Afraid to leave my perch, I was unsure what to do next. Surely what I was seeing was a figment of my overactive imagination. A dream caused by too much reading and not enough sleeping. But what if he suffered while I did nothing?
I turned and ran, as quietly as I could, through my room, down the stairs, and finally out the back door. The dew-covered grass beneath my feet reminded me of my state of undress. The nightgown felt thinner and more revealing than what my father had intended when he approved its purchase.
I shivered, not with cold but with nerves. The flames of the burning man sputtered and cooled, revealing charred bones and hunks of flesh. Yet he moved and groaned.
I sank to my knees, horrified that God would be so merciless as to let this poor human being endure such misery. The scent of cooked meat triggered my gag reflex. Strips of bumpy, burned flesh covered his bones here and there, buthis eyeshis eyes remained whole and lucid, giving him the garish appearance of a Halloween corpse.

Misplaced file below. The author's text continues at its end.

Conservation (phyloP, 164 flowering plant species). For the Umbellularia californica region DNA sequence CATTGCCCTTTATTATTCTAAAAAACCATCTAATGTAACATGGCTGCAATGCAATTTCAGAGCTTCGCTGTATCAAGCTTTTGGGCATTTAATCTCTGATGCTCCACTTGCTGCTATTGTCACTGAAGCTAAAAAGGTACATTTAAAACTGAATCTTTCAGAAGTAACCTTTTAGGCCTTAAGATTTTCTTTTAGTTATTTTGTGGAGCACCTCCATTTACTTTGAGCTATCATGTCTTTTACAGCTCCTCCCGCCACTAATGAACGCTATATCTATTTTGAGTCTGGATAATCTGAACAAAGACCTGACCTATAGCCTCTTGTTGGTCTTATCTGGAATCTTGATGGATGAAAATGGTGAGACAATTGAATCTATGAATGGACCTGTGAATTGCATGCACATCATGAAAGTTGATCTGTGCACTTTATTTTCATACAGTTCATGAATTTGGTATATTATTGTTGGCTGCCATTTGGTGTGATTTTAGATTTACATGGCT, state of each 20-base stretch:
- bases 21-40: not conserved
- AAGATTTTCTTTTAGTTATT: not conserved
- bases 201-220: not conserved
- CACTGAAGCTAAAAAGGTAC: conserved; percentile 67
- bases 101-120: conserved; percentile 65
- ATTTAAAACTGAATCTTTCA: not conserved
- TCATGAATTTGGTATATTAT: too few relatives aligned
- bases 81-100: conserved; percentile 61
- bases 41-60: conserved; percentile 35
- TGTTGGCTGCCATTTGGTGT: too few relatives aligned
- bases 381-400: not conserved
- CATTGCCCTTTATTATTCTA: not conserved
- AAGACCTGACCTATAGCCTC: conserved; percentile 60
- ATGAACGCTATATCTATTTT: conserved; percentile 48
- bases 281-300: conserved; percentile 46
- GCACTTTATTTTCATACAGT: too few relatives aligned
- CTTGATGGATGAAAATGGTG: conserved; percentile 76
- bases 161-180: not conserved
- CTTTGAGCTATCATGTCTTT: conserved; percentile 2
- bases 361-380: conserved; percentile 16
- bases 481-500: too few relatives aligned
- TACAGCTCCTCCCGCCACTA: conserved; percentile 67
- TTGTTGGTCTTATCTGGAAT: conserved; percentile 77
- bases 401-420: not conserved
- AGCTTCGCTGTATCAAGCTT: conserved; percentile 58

The smell of sulfur stung my nose, making it hard to breathe. Yet the burning man continued to rasp and sputter.
How could he? His lungs had been incinerated.
For the first time, I noticed I still held the phone. Stupid girl. I should have dialed 911 a long time ago. I'd just pressed the 9 when he spoke.
I whimpered at the sound of his raspy, inhuman voice. "You need an ambulance."
The skeleton gurgled a bit, the sound grating and raw. "Too late. I don't have much time."
He shouldn't have had any time. I looked to the sky, but there was no sign of smoke or anything else falling. He groaned again.
"I…; I'm sorry." Lame, stupid girl. "I don't know what to do. I…; wish I could make you more comfortable."
"You must be so frightened." He whispered now, slowly yet with a carefully measured cadence. "I'm sorry you had to see this."
How could he worry about my comfort right now? "Do you want to…; um…; pray or something?"
His answer came too quickly, too vehemently.
"You'll stay?" he askedno, implored. "I have no right to ask it of you, but…; I'm afraid to be alone right now. Will you stay…; until…;"
Moisture from the cold, wet grass seeped into the material of my nightgown, promising ugly stains in the virginal white shroud. I already felt the weight of yet another of Father's disappointments.